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IPC Users Guide/Use Cases for IPC
|IPC User's Guide||About IPC||The ti.sdo.ipc Package|
You can use IPC modules in a variety of combinations. From the simplest setup to the setup with the most functionality, the use case options are as follows. A number of variations of these cases are also possible:
- Minimal use of IPC. (BIOS-to-BIOS only) This scenario performs inter-processor notification. The amount of data passed with a notification is minimal--typically on the order of 32 bits. This scenario is best used for simple synchronization between processors without the overhead and complexity of message-passing infrastructure.
- Add data passing. (BIOS-to-BIOS only) This scenario adds the ability to pass linked list elements between processors to the previous minimal scenario. The linked list implementation may optionally use shared memory and/or gates to manage synchronization.
- Add dynamic allocation. (BIOS-to-BIOS only) This scenario adds the ability to dynamically allocate linked list elements from a heap.
- Powerful but easy-to-use messaging. (HLOS and BIOS) This scenario uses the MessageQ module for messaging. The application configures other modules. However, the APIs for other modules are then used internally by MessageQ, rather than directly by the application.
In the following sections, figures show modules used by each scenario.
- Blue boxes identify modules for which your application will call C API functions other than those used to dynamically create objects.
- Red boxes identify modules that require only configuration by your application. Static configuration is performed in an XDCtools configuration script (.cfg). Dynamic configuration is performed in C code.
- Grey boxes identify modules that are used internally but do not need to be configured or have their APIs called.
Minimal Use Scenario (BIOS-to-BIOS only)
This scenario performs inter-processor notification using a Notify driver, which is used by the Notify module. This scenario is best used for simple synchronization in which you want to send a message to another processor to tell it to perform some action and optionally have it notify the first processor when it is finished.
In this scenario, you make API calls to the Notify module. For example, the Notify_sendEvent() function sends an event to the specified processor. You can dynamically register callback functions with the Notify module to handle such events.
You must statically configure MultiProc module properties, which are used by the Notify module.
The amount of data passed with a notification is minimal. You can send an event number, which is typically used by the callback function to determine what action it needs to perform. Optionally, a small "payload" of data can also be sent.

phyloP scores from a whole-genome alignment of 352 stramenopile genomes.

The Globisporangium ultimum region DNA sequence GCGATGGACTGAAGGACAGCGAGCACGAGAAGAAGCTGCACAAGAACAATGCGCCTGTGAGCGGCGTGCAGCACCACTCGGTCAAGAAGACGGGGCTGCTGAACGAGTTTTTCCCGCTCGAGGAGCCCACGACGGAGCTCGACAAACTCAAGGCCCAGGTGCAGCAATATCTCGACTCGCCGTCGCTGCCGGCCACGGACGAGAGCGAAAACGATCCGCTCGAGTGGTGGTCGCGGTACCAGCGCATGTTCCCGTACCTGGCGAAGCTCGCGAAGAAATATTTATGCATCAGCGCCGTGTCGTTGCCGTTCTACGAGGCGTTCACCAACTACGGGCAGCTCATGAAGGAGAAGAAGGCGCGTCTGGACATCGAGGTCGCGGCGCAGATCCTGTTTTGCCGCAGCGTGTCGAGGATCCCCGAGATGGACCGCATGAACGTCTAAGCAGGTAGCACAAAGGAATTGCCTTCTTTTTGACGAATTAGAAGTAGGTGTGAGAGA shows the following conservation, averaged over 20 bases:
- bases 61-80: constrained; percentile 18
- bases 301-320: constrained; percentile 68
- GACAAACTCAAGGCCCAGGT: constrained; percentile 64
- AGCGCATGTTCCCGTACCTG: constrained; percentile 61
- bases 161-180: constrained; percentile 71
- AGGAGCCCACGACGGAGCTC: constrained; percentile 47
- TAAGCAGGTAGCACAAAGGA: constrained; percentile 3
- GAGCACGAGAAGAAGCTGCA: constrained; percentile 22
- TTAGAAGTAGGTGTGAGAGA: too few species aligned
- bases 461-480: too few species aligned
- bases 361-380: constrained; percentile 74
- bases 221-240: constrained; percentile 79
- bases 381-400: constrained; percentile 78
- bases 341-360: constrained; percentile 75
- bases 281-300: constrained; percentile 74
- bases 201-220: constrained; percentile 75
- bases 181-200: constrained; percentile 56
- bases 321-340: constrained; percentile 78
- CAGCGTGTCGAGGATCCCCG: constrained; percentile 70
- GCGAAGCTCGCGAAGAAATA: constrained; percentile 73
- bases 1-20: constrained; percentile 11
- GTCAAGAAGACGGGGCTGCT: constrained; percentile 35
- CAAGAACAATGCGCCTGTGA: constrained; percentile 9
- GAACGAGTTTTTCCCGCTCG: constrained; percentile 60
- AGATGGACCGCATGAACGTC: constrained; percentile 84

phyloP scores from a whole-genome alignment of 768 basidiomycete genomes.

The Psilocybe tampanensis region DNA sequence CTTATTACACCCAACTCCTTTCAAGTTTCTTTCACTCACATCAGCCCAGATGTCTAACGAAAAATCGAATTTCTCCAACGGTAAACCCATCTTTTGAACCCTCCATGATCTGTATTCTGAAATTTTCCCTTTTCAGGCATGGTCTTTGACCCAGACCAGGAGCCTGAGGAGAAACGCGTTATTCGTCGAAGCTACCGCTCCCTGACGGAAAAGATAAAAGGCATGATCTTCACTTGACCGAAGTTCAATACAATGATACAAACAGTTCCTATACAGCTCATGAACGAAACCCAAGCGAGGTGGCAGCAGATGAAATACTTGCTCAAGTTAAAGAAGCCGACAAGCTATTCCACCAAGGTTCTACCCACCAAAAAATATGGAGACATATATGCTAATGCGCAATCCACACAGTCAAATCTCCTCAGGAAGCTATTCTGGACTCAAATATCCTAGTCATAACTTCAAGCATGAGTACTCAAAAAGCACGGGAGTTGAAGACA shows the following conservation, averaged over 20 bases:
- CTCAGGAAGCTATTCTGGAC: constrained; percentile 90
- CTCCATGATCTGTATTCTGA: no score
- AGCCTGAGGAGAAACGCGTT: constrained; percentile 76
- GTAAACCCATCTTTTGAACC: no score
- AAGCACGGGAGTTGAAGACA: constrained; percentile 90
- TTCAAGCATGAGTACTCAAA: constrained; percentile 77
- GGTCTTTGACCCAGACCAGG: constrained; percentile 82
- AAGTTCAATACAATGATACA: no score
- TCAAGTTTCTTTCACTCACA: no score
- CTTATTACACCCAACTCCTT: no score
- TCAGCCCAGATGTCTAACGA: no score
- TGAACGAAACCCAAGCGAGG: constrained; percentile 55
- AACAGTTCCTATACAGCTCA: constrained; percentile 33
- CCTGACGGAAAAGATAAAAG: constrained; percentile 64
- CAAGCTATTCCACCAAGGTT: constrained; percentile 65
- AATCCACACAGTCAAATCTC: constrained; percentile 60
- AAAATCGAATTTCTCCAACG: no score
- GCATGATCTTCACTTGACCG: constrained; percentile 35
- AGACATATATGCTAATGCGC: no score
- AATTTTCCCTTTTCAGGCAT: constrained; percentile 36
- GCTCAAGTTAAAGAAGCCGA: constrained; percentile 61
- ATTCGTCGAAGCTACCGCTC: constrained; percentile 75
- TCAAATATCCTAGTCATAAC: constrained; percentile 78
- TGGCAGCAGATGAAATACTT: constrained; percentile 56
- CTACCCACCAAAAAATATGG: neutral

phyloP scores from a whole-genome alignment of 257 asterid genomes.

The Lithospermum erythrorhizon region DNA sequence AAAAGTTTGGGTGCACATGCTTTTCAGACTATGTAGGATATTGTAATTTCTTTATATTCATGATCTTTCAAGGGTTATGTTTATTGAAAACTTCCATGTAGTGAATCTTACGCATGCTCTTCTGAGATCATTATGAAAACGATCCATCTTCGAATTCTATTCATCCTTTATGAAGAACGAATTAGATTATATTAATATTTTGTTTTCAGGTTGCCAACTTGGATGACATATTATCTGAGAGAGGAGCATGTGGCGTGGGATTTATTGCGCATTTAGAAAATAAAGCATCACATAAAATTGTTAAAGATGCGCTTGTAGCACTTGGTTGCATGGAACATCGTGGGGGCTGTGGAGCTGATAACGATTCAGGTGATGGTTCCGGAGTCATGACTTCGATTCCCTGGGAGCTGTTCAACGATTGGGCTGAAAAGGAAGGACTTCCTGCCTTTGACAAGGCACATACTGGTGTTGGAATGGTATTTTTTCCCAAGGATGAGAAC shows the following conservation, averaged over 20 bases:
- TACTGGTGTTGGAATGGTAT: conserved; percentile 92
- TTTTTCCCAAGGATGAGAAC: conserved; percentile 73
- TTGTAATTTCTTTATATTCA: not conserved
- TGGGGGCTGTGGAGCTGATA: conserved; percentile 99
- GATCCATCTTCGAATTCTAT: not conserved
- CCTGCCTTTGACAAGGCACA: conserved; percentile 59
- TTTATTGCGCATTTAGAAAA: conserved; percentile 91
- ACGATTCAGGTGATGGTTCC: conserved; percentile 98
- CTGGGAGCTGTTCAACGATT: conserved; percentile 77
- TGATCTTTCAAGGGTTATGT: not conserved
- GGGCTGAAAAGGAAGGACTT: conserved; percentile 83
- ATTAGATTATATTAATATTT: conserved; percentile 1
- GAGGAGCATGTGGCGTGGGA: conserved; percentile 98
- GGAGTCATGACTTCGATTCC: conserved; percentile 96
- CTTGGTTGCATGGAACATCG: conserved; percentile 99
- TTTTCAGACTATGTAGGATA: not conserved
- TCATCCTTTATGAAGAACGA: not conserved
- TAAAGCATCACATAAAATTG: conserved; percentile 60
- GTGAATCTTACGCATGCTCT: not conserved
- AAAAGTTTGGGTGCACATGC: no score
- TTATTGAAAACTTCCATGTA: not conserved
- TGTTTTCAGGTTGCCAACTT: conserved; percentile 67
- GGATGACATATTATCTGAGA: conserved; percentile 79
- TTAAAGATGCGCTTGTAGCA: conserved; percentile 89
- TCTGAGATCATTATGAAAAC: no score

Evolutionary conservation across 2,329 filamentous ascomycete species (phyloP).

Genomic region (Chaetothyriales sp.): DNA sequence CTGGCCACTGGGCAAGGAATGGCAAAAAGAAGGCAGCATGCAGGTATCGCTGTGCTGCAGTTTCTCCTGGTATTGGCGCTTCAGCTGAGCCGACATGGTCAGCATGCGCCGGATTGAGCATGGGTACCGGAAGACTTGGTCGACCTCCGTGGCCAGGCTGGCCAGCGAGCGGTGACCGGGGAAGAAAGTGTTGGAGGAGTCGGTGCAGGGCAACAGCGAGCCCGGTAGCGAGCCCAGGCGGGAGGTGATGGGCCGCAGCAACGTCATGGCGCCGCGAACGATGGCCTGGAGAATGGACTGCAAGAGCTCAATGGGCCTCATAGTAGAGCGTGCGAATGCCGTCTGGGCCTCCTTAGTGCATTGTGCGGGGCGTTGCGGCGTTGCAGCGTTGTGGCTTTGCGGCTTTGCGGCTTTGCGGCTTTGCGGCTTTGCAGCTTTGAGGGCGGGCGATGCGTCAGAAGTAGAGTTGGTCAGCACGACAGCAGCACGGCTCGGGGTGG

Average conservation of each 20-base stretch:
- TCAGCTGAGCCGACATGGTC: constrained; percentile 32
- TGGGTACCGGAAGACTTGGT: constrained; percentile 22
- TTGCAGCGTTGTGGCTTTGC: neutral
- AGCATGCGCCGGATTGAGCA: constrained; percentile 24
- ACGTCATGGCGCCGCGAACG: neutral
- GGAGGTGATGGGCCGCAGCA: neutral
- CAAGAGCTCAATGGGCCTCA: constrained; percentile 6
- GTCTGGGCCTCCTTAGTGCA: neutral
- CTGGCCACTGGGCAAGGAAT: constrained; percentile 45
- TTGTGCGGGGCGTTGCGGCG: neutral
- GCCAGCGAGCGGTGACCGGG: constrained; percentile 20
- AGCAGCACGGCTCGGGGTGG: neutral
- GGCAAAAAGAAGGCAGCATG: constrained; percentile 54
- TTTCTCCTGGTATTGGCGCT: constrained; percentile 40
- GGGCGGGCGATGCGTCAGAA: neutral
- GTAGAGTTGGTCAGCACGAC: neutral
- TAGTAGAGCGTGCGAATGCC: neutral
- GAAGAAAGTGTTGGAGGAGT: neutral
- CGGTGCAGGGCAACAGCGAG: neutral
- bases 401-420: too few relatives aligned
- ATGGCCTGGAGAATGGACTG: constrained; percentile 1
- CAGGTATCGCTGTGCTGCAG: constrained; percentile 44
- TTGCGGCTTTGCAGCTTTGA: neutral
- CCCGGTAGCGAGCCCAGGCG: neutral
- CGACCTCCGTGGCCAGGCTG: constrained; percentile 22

Data Passing Scenario (BIOS-to-BIOS only)
In addition to the IPC modules used in the previous scenario, you can use the ListMP module to share a linked list between processors.
In this scenario, you make API calls to the Notify and ListMP modules.
The ListMP module is a doubly-linked-list designed to be shared by multiple processors. ListMP differs from a conventional "local" linked list in the following ways:
- Address translation is performed internally upon pointers contained within the data structure.
- Cache coherency is maintained when the cacheable shared memory is used.
- A multi-processor gate (GateMP) is used to protect read/write accesses to the list by two or more processors.
ListMP uses SharedRegion's lookup table to manage access to shared memory, so configuration of the SharedRegion module is required.
Internally, ListMP can optionally use the NameServer module to manage name/value pairs. The ListMP module also uses a GateMP object, which your application must configure. The GateMP is used internally to synchronize access to the list elements.
Dynamic Allocation Scenario (BIOS-to-BIOS only)
To the previous scenario, you can add dynamic allocation of ListMP elements using one of the Heap*MP modules.
In this scenario, you make API calls to the Notify and ListMP modules and a Heap*MP module.
In addition to the modules that you configured for the previous scenario, the Heap*MP modules use a GateMP that you must configure. You may use the same GateMP instance used by ListMP.
Powerful But Easy-to-Use Messaging with MessageQ (HLOS and BIOS)
Finally, to use the most sophisticated inter-processor communication scenario supported by IPC, you can add the MessageQ module. Note that the following diagram shows one particular transport (TransportShm) and may not apply to all devices and/or environments.
In this scenario, you make API calls to the MessageQ module for inter-processor communication.
API calls made to the Notify, ListMP, and Heap*MP modules in the previous scenarios are not needed. Instead, your application only needs to configure the MultiProc and (if the underlying MessageQ transport requires it) the SharedRegion modules.
Ipc_start() API call configures all the necessary underlying modules (e.g. Notify, HeapMemMP, ListMP, TransportShm, NameServer, and GateMP). The actual details of what modules
Ipc_start() initializes varies from environment to environment.
It is possible to use MessageQ in a single-processor SYS/BIOS application. In such a case, only API calls to MessageQ and configuration of any xdc.runtime.IHeap implementation are needed.
|IPC User's Guide||About IPC||The ti.sdo.ipc Package|